Alex lent me the book Status Anxiety by Alain de Botton. Botton exudes erudition, overflowing with fancy words and prestigious literary examples. But he also illustrates a common problem with such erudition: Botton hardly has any analysis.
This at least makes Botton easy to summarize. First, he says it can be very stressful to worry about status. Second, he says the situation is worse today because before folks weren’t so overtly compared to people close to them, while today most folks work in large heavily-ranked organizations. When anyone can grow up to be President, the fact that you didn’t can make you feel worse.
Third and finally, Bottom takes great comfort from the fact we have several competing status hierarchies, some of which “question” others. Instead of trying to be rich, you can instead try to be a great artist, comedian, saint, or bohemian:
Standing witness to hidden lives, novels may act as conceptual counterweights to dominant hierarchical realities. They can reveal that the maid now busying herself with lunch is a creatures of rare sensitivity and moral greatness, while the baron who laughs raucously and owns a silver mind has a heart both withered and acrid. …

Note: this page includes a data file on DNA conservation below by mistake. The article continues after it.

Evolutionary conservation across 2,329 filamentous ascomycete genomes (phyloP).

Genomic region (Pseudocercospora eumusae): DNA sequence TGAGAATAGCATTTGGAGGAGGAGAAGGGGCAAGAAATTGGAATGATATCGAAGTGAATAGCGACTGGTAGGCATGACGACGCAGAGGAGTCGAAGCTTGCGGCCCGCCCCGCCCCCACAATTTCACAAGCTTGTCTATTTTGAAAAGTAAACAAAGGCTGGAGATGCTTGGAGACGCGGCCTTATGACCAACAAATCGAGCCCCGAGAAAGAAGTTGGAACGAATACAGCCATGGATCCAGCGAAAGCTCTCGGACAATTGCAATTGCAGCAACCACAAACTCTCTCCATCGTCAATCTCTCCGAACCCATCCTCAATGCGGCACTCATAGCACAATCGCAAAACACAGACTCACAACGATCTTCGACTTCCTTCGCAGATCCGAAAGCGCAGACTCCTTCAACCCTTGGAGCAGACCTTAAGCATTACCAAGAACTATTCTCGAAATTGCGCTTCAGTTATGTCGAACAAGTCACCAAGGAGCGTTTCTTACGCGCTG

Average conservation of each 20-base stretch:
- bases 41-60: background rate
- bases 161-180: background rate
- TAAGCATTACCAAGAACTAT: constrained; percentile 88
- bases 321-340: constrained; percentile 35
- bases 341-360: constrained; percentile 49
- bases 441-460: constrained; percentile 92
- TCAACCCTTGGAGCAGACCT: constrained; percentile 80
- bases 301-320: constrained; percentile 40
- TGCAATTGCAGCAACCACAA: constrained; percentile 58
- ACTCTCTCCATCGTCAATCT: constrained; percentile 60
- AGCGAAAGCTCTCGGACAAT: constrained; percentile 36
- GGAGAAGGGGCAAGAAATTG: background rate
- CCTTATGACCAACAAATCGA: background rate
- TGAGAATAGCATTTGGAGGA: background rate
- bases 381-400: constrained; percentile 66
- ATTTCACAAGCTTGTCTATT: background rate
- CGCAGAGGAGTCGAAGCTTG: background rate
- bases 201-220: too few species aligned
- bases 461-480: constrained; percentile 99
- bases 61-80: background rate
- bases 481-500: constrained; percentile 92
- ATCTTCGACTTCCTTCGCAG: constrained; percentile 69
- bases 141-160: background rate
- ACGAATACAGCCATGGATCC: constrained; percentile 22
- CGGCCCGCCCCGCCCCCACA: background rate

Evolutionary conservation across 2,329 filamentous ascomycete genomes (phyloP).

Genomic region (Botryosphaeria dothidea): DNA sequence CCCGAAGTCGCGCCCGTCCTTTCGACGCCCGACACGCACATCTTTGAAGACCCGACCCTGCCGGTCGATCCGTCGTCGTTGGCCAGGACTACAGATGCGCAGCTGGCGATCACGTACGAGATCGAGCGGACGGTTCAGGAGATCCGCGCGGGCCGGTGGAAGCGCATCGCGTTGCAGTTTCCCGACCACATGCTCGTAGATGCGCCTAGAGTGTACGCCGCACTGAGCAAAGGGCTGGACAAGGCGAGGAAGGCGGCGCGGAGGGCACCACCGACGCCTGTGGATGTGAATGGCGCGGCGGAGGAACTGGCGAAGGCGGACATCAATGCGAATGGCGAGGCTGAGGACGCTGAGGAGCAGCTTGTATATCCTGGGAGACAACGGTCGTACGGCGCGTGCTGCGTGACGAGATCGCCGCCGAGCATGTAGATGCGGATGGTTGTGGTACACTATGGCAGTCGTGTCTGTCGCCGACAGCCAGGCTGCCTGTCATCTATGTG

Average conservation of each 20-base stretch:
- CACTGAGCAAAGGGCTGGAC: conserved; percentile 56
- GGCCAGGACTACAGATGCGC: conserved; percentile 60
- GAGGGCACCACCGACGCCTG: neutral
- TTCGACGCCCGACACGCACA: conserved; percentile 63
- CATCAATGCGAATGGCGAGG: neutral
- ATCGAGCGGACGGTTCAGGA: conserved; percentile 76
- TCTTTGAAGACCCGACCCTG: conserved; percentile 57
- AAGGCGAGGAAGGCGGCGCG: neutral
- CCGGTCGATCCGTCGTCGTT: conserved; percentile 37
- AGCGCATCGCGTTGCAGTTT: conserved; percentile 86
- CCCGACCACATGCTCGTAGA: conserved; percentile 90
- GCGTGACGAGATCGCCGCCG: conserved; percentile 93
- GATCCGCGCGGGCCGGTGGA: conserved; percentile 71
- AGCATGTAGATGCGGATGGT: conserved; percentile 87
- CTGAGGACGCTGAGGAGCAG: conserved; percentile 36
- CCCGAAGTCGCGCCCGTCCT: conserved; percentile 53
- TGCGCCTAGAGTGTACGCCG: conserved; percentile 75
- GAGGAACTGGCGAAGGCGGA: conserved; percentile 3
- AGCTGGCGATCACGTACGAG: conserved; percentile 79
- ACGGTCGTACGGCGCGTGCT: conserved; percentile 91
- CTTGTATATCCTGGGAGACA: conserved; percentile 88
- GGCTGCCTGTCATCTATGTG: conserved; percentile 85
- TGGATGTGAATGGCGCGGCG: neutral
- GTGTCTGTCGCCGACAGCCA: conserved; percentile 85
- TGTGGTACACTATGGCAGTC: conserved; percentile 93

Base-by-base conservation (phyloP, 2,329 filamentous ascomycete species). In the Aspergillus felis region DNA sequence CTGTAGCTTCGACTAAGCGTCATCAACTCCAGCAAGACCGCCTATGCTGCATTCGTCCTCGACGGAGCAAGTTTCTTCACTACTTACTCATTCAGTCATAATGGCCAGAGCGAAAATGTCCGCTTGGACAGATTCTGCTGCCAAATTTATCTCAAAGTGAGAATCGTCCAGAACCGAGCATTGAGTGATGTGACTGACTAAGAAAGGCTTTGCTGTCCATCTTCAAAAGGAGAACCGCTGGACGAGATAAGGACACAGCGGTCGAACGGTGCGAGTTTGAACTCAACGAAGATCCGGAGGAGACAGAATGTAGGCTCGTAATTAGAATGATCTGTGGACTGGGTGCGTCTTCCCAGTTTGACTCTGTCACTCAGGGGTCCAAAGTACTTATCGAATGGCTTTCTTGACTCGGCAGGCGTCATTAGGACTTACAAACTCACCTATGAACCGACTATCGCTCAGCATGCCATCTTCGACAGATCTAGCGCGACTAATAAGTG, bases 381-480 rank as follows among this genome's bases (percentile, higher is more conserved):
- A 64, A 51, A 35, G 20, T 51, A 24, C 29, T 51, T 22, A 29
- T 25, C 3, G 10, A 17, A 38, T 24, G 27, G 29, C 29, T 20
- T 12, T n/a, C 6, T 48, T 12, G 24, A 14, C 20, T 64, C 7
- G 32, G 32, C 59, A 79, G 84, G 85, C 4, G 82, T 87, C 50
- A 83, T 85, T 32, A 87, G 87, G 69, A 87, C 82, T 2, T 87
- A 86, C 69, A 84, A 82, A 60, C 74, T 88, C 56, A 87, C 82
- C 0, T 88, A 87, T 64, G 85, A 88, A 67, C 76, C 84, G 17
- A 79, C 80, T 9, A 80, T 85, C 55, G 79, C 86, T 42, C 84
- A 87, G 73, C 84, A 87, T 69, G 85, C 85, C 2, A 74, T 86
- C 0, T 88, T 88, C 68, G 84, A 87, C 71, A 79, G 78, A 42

A mature solution to status anxiety may be said to begin with the recognition that status is available from, and awarded by, a variety of different audiences – industrialists, bohemians, families, philosophers – and that our choice among them may be free and willed. However unpleasant anxiety over status must be, it is difficult to image a good life entirely free of them, for the fear of failing and disgracing oneself in the eyes of others is an inevitable consequences of harboring ambitions. … Status anxiety may be defined as problematic only insofar as it is inspired by values that we uphold because we are terrified and preternaturally obedient, … because we have grown too imaginably timid to conceive of alternatives.
Philosophy, art, politics, religion, and bohemia … institute new kinds of hierarchies based on sets of values unrecognized by, and critical of, those of the majority. … They have helped to lend legitimacy to those who, in every generation, may be unable to unwilling to comply dutifully with the dominant notions of high status.
But what exactly is the advantage of being in the top 4% for one of five key rankings, instead of the top 20% for a single common ranking. Botton doesn’t even consider this question. Tyler suggests we prefer to fool ourselves by overemphasizing the importance of the rankings where we excel. But why is this better than just fooling yourself about your common ranking, or how much ranking matters?
I suspect what is really going on here is that Botton was anxious when he rated only moderately well on the “majority” ranking, but was then relieved to see he ranked fantastically high on certain “non-majority” rankings. “Whew,” said Botton, “This makes my implicit overall ranking much better.” Alas such comfort isn’t available to most folk.